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- DIRECTOR OF COLLEGE FACILITIES »
- Construction engineer, U.S. Dept. of State »
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Floor Choices for Health Care
OTHER PARTS OF THIS ARTICLEPt. 1: Green Flooring Choices: What's Old is NewPt. 2: Life-Cycle Costs of FlooringPt. 3: This PagePt. 4: Showcase: Flooring
Health care settings can pose particular challenges when facility executives are choosing floorcoverings because cleanliness is a paramount concern. Schmidt says that vinyl tile or sheet vinyl are the best solutions in an environment that needs to be cleaned and sterilized. For operating rooms, where infection is an issue, the seams are heat welded so no germs can get in, and the flooring is pulled up the wall four inches.
“The floors have gotten better in the past decade in terms of stain resistance to chemicals and solutions such as betadine, and newer floors do not require waxing,” Schmidt says. “Floorcoverings are continually evolving, with better products with higher indentation factors. Things have gotten more durable, and maintenance has gotten easier. Products have better coatings or finishes on them.”
In the final analysis, each facility executive should do a cost-benefit analysis when choosing a new floor or replacing an old one. Sustainability and safety concerns, cost, durability and aesthetic factors must all be put in the balance to make a sound decision. Why is the floor being replaced? Is it worn out, has the function of the building changed, or is it simply a question of desiring a new look?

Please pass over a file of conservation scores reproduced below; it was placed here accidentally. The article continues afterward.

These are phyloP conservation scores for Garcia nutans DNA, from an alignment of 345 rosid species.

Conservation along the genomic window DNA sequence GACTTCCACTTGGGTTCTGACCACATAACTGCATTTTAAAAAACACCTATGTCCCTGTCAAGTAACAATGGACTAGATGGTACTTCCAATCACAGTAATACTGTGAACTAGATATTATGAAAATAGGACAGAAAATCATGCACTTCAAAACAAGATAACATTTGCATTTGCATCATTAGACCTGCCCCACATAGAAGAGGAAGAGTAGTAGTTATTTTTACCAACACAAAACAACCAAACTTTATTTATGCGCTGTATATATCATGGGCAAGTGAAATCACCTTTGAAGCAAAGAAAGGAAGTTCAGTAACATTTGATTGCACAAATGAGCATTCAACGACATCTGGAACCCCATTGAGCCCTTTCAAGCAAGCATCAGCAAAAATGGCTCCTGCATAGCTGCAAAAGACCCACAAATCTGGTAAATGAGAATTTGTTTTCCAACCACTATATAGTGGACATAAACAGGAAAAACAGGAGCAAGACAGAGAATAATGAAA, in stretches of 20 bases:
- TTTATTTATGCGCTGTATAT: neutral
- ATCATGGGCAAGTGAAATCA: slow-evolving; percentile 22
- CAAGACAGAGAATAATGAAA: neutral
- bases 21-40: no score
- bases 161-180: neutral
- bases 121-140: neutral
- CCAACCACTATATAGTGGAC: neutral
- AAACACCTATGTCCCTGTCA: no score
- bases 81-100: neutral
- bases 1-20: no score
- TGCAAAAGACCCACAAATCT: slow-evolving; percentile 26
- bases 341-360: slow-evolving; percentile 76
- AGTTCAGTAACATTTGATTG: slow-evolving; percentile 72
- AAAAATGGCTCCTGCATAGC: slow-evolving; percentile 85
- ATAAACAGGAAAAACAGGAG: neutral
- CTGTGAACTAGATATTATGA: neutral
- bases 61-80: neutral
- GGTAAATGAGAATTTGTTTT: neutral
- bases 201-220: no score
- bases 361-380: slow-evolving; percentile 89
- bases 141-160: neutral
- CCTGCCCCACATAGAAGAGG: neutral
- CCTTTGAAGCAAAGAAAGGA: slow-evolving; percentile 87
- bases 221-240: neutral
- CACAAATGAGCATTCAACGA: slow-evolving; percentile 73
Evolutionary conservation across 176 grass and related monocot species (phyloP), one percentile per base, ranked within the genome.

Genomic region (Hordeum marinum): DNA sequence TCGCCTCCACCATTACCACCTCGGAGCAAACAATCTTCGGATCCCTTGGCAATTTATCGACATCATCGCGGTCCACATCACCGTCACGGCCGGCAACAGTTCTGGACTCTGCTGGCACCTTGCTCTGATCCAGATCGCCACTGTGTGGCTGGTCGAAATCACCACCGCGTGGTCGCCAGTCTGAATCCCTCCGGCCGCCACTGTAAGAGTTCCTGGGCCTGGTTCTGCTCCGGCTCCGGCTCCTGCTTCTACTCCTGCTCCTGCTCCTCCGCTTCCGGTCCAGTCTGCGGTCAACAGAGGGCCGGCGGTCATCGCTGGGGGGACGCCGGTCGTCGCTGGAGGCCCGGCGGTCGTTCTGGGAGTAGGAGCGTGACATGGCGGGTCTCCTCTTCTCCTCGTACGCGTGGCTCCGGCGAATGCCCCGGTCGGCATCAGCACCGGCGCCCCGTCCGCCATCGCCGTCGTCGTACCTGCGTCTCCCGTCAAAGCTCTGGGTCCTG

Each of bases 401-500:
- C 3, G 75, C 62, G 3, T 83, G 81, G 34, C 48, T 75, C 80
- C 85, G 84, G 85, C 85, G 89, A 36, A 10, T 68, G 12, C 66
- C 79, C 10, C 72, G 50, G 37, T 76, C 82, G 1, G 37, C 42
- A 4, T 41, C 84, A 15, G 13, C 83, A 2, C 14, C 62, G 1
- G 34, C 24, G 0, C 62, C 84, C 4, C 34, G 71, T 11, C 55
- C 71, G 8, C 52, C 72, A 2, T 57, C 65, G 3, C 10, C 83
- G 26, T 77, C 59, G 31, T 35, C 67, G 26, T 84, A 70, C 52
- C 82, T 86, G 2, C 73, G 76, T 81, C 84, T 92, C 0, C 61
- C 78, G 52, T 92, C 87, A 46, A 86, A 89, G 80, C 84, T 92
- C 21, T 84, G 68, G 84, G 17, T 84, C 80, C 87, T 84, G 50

“Buy the best quality that you can and be aware that there are differences in quality in any product that you buy,” says Schmidt. “Don’t just look at what you are spending today. Look at what it will cost you over the lifetime of the product in terms of maintenance and repairs. If you put the wrong product in the wrong place, you will wind up spending more money.”
Maryellen Lo Bosco is a freelance writer who lives in Asheville, N.C.